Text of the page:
Avenger is one of those movies that you can't believe you're
actually watching. The acting is horrendous. The script is
trashy, stupid, and flat out horrible. The film, overall, is just
absolutely abysmal. It's a train wreck. Therein, however, lies
the problem. The Double-D Avenger is a train wreck that
you can't take your eyes off. It's horrifyingly bad and
disturbing to look at, yet you can't stop watching. So you keep
watching and you start to forget how bad it is. Then you start to
laugh a bit and see it as a campy take on an old Russ Meyer
standard. Suddenly you're three-quarters of the way through the
film and you're pointing out boom mics in mirrors and busting a
gut laughing at just how incredibly cheesy the film truly is.
When the final credits roll you sit back, take stock of what just
happened, and ask yourself, "What did I just watch? And how
in the hell did I get through it?" This, my loyal readers,
is what The Double-D Avenger does to you.
Back in 2001, William Winckler had the bright idea to make a sex
farce with all the old Russ Meyer buxom beauties. Hmm, seems like
a good idea. That is until you realize that Russ Meyer's buxom
beauties (namely Kitten Natividad, Haji, and Raven De La Croix)
are all way past their prime. To put it bluntly, they're old.
Really old. And not so attractive anymore with all their wrinkles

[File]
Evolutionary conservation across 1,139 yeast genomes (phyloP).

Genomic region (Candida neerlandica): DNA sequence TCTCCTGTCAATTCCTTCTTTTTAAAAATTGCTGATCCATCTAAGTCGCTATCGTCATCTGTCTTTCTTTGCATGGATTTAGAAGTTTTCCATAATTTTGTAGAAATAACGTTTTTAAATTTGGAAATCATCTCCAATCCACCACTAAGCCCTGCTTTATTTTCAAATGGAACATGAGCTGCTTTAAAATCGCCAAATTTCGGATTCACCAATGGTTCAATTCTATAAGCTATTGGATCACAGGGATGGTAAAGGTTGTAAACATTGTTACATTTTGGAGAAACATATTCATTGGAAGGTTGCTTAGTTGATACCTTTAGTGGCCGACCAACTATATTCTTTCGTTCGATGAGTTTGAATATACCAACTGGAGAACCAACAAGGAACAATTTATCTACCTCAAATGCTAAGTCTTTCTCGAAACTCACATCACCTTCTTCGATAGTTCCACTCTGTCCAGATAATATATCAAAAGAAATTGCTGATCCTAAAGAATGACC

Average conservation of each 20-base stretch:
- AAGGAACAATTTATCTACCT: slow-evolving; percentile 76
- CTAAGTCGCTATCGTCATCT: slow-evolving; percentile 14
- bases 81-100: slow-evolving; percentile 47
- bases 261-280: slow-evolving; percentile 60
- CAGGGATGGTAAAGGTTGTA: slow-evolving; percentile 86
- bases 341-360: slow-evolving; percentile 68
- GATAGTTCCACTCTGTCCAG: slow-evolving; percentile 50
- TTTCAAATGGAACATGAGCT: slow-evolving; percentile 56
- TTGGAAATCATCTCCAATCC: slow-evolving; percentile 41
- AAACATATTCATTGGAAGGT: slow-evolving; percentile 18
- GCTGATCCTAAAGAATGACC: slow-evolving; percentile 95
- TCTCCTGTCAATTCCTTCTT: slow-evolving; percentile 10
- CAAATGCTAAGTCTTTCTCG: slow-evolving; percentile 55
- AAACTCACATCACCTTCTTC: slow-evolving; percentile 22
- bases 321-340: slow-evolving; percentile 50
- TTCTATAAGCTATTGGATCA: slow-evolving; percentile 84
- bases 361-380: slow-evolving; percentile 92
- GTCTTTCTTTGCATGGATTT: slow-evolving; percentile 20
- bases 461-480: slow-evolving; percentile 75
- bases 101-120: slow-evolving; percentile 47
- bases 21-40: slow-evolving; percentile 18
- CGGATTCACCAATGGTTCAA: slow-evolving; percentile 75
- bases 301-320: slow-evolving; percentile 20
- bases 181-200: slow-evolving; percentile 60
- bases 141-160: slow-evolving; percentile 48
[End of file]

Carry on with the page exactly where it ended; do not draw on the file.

and flab and floppy double-d breasts. Bad idea, William Winckler.
Bad idea. Nevertheless, Winckler insisted that it wasn't such a
bad idea after all, went ahead, shot his movie - serving as
writer, director, and producer - and created one of the strangest
motion pictures in the history of cinema.
Why strange, you ask? Well, if you were judging by the title,
you'd expect a raucous rampage of bouncing bosoms. And while you
do get plenty of bouncing bosoms throughout the film, I wouldn't
exactly call it a rampage, and it's far from raucous. Though the
main stars are scantily clad for the entirety of the film,
there's nary a nipple to be seen. Even in a dream sequence when
the viewer is "treated" to several photos of Kitten
Natividad in her prime, the nipples are oddly blurred out.
Strange for an unrated picture that seems - at least from the
title - to be fully focused on providing "the goods" to
its male audience. Truth be told, I've seen more skin on Cinemax.
Let's not let
all that silly talk take anything away from the film. (We'll let
the film do that on its own.) What we have in The
Double-D Avenger is a film that, as Joe Bob Briggs says in